" ...Currently, no mechanistic framework describes how network dynamics, glutamate, and serotonin interact to explain MDD symptoms and treatments. Here, we built a biophysical computational model of 2 areas (vACC and dlPFC) that can switch between emotional and cognitive processing. (Major Depression Disease) MDD networks were simulated by slowing glutamate decay in vACC and demonstrated sustained vACC activation. ..."
6.  Mechanisms underlying different onset patterns of focal seizures (Wang Y et al 2017)
"Focal seizures are episodes of pathological brain activity that appear to arise from a localised area of the brain. The onset patterns of focal seizure activity have been studied intensively, and they have largely been distinguished into two types { low amplitude fast oscillations (LAF), or high amplitude spikes (HAS). Here we explore whether these two patterns arise from fundamentally different mechanisms. Here, we use a previously established computational model of neocortical tissue, and validate it as an adequate model using clinical recordings of focal seizures. We then reproduce the two onset patterns in their most defining properties and investigate the possible mechanisms underlying the different focal seizure onset patterns in the model. ..."
7.  Multitarget pharmacology for Dystonia in M1 (Neymotin et al 2016)
" ... We developed a multiscale model of primary motor cortex, ranging from molecular, up to cellular, and network levels, containing 1715 compartmental model neurons with multiple ion channels and intracellular molecular dynamics. We wired the model based on electrophysiological data obtained from mouse motor cortex circuit mapping experiments. We used the model to reproduce patterns of heightened activity seen in dystonia by applying independent random variations in parameters to identify pathological parameter sets. ..."
8.  Olfactory Bulb mitral-granule network generates beta oscillations (Osinski & Kay 2016)
This model of the dendrodendritic mitral-granule synaptic network generates gamma and beta oscillations as a function of the granule cell excitability, which is represented by the granule cell resting membrane potential.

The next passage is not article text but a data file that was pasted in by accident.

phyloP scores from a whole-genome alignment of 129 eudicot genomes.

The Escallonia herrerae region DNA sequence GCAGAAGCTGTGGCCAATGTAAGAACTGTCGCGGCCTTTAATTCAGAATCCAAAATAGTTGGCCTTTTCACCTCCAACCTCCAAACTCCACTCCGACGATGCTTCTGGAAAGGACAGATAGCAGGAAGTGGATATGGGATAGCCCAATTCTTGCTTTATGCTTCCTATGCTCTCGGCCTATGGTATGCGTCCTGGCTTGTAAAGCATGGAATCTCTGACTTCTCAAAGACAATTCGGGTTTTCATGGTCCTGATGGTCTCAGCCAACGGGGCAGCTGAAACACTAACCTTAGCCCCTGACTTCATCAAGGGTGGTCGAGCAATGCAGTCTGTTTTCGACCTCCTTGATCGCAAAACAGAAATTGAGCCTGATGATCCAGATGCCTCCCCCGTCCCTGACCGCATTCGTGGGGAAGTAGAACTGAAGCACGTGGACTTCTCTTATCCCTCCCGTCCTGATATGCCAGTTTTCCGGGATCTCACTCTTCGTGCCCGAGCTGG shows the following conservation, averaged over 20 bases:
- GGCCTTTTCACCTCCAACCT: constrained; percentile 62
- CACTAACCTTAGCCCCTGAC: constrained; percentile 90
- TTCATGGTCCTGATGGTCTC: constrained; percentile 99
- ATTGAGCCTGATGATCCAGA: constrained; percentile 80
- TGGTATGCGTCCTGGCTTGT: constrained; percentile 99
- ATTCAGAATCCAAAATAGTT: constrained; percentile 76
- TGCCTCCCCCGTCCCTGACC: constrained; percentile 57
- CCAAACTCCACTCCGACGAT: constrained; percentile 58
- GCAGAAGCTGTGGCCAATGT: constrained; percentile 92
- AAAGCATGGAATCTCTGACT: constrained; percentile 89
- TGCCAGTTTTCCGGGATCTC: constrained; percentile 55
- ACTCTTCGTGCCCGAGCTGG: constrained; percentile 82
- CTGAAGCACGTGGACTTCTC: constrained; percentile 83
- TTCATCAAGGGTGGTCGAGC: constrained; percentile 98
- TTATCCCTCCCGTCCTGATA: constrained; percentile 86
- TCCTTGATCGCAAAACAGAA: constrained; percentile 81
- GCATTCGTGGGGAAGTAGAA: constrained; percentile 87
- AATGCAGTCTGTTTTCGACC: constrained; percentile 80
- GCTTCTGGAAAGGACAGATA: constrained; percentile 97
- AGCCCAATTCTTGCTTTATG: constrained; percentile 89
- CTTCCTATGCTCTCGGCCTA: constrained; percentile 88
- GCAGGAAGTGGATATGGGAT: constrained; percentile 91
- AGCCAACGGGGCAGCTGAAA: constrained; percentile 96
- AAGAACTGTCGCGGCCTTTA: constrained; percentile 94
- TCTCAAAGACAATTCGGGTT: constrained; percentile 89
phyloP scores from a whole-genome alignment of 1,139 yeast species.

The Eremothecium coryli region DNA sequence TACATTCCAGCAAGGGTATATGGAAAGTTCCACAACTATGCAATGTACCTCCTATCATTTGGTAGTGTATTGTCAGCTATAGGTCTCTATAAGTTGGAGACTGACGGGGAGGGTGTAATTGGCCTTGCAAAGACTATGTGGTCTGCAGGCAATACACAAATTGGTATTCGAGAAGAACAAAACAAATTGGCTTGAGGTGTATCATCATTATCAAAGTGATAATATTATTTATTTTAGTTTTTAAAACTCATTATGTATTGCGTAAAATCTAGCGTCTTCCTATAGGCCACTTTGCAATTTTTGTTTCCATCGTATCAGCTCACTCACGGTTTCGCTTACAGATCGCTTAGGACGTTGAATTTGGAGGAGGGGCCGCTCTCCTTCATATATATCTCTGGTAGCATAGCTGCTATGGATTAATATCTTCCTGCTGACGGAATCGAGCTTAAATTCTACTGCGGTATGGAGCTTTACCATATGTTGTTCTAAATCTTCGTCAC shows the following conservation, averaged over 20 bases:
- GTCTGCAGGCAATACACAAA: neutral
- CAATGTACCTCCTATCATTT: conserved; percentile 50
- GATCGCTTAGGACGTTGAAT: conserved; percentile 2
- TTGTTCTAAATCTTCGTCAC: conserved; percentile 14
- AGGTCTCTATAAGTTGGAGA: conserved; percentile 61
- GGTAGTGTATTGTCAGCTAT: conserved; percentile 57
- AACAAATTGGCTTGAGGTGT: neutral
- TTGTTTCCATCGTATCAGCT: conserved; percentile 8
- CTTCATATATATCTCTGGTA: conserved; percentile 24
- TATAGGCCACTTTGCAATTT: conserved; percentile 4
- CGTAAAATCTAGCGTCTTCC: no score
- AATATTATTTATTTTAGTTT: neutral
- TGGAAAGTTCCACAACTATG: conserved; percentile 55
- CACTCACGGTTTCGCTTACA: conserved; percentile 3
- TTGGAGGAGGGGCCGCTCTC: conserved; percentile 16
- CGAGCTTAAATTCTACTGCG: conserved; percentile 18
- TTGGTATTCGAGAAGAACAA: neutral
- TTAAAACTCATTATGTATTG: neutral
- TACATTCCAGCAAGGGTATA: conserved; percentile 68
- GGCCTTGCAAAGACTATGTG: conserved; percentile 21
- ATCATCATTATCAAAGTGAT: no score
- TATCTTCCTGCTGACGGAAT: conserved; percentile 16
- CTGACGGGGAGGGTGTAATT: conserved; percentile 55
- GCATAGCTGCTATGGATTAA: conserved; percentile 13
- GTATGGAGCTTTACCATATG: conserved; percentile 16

9.  Striatal FSI and SPN oscillation model (Chartove et al. 2020)
Our model consists of three interconnected populations of single or double compartment Hodgkin-Huxley neurons: a feedforward network of FSIs, and two networks of SPNs (the D1 receptor-expressing "direct pathway" subnetwork and the D2 receptor-expressing "indirect pathway" subnetwork).
10.  Thalamo-cortical microcircuit (TCM) (AmirAli Farokhniaee and Madeleine M. Lowery 2021)
This is a model of exaggerated beta rhythm observed in the motor cortex, similar to animal and humans with Parkinson’s disease. It is obtained by manually changing the specific cortical, thalamic and thalamocortical synaptic connections, motivated by the previous studies in the field. More importantly and in addition, it serves as a thalamocortical network model of deep brain stimulation, a therapy used for Parkinson’s disease. We computationally stimulated the layer 5 pyramidal neurons of the cortex by direct injected currents to those pyramidal cells and observed well-known patterns in experimental studies, such as attenuation of the exaggerated beta rhythm, formation of excited and inhibited clusters of neurons in the motor cortex and the optimum value for the stimulation, both in amplitude and frequency domains, to obtain the most attenuated beta rhythm.